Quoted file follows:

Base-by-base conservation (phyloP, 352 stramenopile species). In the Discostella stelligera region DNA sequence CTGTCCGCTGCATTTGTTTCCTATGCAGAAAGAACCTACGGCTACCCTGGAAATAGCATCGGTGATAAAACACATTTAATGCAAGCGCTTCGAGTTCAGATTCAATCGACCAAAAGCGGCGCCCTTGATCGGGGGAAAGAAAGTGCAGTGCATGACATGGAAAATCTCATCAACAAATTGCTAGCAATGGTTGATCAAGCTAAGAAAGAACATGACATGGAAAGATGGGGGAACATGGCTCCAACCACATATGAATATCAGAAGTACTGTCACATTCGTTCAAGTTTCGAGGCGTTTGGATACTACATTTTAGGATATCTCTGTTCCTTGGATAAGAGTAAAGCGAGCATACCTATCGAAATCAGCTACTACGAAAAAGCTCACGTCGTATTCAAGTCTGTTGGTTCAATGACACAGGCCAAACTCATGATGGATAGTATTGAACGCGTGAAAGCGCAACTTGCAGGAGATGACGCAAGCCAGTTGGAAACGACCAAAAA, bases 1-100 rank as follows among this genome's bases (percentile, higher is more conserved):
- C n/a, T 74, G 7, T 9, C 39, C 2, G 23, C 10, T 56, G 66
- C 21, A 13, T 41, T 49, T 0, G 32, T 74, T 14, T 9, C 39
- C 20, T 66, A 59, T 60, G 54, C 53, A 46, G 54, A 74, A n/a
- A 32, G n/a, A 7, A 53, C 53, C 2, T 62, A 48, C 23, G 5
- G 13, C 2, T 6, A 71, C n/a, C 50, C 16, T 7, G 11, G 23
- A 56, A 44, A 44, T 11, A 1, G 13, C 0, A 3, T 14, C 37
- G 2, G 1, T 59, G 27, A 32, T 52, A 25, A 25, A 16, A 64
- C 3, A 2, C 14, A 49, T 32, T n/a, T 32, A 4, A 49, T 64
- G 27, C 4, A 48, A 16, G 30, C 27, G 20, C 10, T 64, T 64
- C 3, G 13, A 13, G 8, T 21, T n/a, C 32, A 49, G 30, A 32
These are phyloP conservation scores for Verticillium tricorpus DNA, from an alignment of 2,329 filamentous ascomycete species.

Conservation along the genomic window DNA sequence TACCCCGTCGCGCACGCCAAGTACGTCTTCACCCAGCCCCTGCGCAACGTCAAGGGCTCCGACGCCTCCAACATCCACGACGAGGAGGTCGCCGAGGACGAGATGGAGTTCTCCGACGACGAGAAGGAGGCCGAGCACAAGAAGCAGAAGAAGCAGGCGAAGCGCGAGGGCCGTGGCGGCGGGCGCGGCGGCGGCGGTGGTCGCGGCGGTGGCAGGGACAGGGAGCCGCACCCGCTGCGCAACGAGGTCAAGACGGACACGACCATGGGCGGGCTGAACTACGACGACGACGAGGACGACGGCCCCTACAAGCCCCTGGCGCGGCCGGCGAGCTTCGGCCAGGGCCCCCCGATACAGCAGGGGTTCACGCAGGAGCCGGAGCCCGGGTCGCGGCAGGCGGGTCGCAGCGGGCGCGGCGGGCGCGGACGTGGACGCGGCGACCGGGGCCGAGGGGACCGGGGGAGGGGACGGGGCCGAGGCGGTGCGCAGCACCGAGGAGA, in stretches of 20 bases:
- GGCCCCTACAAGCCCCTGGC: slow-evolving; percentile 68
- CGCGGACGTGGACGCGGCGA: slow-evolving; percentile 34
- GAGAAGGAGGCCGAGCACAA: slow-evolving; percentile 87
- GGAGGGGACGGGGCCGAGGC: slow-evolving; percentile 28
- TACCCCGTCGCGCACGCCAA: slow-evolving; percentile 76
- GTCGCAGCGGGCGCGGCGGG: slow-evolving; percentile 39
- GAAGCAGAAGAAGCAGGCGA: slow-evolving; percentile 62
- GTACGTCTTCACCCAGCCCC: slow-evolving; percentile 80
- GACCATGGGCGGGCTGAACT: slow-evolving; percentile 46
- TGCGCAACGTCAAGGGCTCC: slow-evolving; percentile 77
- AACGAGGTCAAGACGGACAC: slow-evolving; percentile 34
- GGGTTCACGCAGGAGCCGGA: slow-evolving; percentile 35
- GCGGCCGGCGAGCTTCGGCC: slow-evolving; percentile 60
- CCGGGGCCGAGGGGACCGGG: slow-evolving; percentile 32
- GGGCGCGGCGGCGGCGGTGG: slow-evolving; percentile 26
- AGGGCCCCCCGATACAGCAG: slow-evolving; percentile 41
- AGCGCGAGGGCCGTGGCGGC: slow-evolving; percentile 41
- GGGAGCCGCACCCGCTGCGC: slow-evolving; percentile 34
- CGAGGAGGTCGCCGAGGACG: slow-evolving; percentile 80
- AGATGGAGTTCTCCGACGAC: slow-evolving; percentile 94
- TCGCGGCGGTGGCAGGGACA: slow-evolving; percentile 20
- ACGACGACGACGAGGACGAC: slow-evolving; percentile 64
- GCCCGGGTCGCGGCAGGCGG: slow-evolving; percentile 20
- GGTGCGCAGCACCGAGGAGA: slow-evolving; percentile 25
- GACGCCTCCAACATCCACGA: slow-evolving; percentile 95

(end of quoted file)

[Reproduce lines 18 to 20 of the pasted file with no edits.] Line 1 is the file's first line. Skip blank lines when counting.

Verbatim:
- TACCCCGTCGCGCACGCCAA: slow-evolving; percentile 76
- GTCGCAGCGGGCGCGGCGGG: slow-evolving; percentile 39
- GAAGCAGAAGAAGCAGGCGA: slow-evolving; percentile 62